Washington Mutual Is For Sale: sources

Washington Mutual, the giant U.S. savings and loan beleaguered by mortgage losses, has put itself up for sale, sources familiar with the matter said on Wednesday.

The Seattle-based thrift has hired Goldman Sachs and Morgan Stanley to run an auction and potential suitors include Citigroup, HSBC Holdings Plc, JPMorgan Chase, and Wells Fargo, one source said.

A sale is neither imminent nor guaranteed and the thrift is exploring other options, a second source said.

The move comes after private equity firm Texas Pacific Group, or TPG, agreed to waive a provision requiring Washington Mutual to make up any dilution if the thrift raised more than $500 million of equity for less than $8.75 per share, or sold itself for less than that price. TPG is David Bonderman’s private equity firm and WaMu’s largest investor.

WaMu have fallen more than 90 percent in the last year on concern about mortgage losses and that, in a worst case scenario, it might face the same fate as mortgage lender IndyMac Bancorp, which regulators seized in July.

TPG acquired a $2 billion stake in Washington Mutual earlier this year at about $8.75 per share, as part of a $7 billion capital raising by the thrift. Regulators did not ask TPG to waive the provision, but the firm did so because it could have dissuaded a bidder, a source said.

Representatives of Washington Mutual, TPG and the other banks declined to comment or could not immediately be reached.

Analysts have long expected the credit crisis would force weaker lenders into the arms of stronger rivals. A sale of Washington Mutual, the largest U.S. savings and loan, had been widely expected.

“Everything is for sale in the banking world these days,” said Ralph Cole, a portfolio manager at Ferguson, Wellman Capital Management in Portland, Oregon. “Washington Mutual should be shopping itself. You’d have to do due diligence on the balance sheet, but people understand the value of a branch network and deposit funding.”

On Monday, Bank of America Corp agreed to pay $50 billion for Merrill Lynch, which has lost $19.2 billion in the last four quarters.

Wachovia, which lost $9.11 billion in the second quarter, approached Morgan Stanley about a merger on Wednesday, according to published reports.

Washington Mutual overcame a critical hurdle to a merger earlier on Wednesday when its largest investor, David Bonderman’s private equity firm, TPG Inc, agreed to let the thrift raise capital, even if TPG’s holdings were diluted.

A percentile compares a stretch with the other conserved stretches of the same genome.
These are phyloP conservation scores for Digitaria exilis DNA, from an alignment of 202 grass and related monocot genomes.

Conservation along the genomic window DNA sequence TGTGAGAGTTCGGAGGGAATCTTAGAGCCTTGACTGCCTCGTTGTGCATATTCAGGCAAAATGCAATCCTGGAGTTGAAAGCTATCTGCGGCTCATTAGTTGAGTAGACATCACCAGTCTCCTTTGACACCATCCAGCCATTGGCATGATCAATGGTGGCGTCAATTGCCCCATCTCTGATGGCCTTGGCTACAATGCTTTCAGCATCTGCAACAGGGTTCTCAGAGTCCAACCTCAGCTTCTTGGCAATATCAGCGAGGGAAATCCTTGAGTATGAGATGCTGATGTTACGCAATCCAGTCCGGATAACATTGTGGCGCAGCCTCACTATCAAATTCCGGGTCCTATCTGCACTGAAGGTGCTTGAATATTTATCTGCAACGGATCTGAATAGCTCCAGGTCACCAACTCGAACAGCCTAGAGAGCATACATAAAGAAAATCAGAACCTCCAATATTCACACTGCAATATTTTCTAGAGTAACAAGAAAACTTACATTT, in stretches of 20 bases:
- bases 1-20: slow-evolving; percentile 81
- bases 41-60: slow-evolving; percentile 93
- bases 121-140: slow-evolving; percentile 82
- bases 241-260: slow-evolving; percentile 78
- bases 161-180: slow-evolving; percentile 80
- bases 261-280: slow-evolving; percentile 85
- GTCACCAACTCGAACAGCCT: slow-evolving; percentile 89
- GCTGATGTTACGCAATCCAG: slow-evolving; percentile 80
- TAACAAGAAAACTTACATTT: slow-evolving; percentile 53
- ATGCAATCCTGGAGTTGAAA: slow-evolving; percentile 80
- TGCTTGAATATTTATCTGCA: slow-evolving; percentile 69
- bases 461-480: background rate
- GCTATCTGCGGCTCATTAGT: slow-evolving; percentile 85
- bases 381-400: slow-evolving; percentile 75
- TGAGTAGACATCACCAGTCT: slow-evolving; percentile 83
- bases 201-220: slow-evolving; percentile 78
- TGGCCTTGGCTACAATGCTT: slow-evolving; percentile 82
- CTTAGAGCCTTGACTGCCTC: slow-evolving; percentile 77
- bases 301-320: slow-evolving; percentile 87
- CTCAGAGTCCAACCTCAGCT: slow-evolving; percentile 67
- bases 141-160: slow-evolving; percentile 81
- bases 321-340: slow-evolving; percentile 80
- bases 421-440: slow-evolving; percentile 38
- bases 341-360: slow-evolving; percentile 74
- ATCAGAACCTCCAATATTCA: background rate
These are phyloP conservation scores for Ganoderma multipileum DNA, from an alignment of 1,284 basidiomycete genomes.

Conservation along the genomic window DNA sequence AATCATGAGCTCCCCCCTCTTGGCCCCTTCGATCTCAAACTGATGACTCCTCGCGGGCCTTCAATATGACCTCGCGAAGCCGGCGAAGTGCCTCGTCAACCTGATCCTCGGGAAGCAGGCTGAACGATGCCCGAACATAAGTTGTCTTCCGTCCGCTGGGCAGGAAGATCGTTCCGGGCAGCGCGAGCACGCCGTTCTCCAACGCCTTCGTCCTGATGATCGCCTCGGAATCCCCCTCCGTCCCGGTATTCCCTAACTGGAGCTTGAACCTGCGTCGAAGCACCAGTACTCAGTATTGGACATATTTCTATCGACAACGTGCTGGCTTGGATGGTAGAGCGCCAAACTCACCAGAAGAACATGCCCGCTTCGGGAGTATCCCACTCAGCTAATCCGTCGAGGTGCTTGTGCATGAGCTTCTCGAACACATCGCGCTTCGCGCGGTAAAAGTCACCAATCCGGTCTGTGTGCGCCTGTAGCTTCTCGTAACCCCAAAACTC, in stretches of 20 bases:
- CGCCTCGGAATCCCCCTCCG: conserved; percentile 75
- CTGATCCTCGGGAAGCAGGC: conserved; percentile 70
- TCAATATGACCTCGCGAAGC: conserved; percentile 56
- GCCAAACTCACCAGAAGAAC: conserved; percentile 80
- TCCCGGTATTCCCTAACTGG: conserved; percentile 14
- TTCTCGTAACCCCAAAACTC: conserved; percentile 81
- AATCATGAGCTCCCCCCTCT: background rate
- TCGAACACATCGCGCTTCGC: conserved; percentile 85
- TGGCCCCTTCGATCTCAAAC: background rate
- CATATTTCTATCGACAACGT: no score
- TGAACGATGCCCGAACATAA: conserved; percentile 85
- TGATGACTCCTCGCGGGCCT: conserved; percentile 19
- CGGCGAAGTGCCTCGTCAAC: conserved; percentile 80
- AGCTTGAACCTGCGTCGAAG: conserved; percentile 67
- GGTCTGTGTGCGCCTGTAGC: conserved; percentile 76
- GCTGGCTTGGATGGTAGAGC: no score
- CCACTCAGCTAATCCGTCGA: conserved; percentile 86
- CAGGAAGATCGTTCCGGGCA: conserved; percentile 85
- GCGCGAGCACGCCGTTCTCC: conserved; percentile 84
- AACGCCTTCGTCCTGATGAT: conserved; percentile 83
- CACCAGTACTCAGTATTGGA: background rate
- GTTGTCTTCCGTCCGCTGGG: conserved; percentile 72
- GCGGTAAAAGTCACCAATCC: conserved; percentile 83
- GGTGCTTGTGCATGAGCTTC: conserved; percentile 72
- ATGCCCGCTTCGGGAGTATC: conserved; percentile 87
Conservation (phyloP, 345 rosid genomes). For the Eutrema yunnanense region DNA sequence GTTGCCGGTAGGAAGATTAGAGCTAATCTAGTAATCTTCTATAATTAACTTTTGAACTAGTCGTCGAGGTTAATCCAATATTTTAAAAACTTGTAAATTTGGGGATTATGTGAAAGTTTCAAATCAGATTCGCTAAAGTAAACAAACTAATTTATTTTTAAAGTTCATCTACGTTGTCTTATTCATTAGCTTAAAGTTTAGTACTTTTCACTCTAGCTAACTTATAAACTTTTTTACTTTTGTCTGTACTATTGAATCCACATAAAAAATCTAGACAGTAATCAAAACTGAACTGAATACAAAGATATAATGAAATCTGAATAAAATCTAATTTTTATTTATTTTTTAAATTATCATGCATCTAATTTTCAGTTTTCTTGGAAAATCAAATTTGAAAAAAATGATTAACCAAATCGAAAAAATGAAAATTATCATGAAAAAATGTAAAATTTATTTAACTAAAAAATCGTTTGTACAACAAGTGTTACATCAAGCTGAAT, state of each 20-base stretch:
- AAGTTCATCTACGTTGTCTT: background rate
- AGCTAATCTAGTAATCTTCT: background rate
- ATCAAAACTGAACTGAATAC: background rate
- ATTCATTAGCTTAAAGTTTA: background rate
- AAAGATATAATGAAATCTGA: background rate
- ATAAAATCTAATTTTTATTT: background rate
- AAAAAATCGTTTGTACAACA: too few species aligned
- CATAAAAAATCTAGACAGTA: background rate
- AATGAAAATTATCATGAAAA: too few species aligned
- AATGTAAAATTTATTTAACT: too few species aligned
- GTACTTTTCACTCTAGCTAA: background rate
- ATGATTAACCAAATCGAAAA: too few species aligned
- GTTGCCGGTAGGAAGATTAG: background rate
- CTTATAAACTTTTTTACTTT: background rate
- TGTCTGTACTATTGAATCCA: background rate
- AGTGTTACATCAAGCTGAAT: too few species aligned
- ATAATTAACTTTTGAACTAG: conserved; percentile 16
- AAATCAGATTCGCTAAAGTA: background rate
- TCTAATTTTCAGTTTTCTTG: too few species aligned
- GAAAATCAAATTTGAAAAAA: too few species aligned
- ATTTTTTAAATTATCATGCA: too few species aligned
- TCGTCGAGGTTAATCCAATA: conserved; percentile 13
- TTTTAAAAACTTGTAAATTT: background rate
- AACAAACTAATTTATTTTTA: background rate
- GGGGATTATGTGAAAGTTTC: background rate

The shares have fallen 94 percent in the last year on concern about mortgage losses and that, in a worst case scenario, it might face the same fate as mortgage lender IndyMac Bancorp, which regulators seized in July.


Washington Mutual has lost $6.3 billion in the last three quarters and was downgraded to junk status by Moody’s Investors Service and Standard & Poor’s.

The thrift has projected $19 billion of mortgage losses through 2011. Last week, Washington Mutual said it expected to set aside $4.5 billion for credit losses in the third quarter, down from the second quarter’s $5.9 billion, and that it expected to remain well-capitalized.

A possible sale surfaced just nine days after Washington Mutual named Alan Fishman chief executive, replacing the ousted Kerry Killinger. Fishman used to run Independence Community Bank Corp, a Brooklyn, New York lender acquired in 2006 by Sovereign Bancorp.

Analysts have said the thrift might not find a buyer until there is more clarity about its mortgage losses.

“You would have to deal with the accounting, you would have to mark everything to market,” said Albert Yu, a portfolio manager at Clover Capital Management Inc in Rochester, New York.

JPMorgan Chief Executive Jamie Dimon is considered the most likely acquirer, given his goal of expanding in retail banking in the western United States. Washington Mutual ended June with $309.7 billion of assets and 2,239 branches.

By Jonathan Stempel and Megan Davies

(Additional reporting by Jessica Hall in Philadelphia, Elinor Comlay, Juan Lagorio and Dan Wilchins in New York; Editing by Richard Chang and Andre Grenon)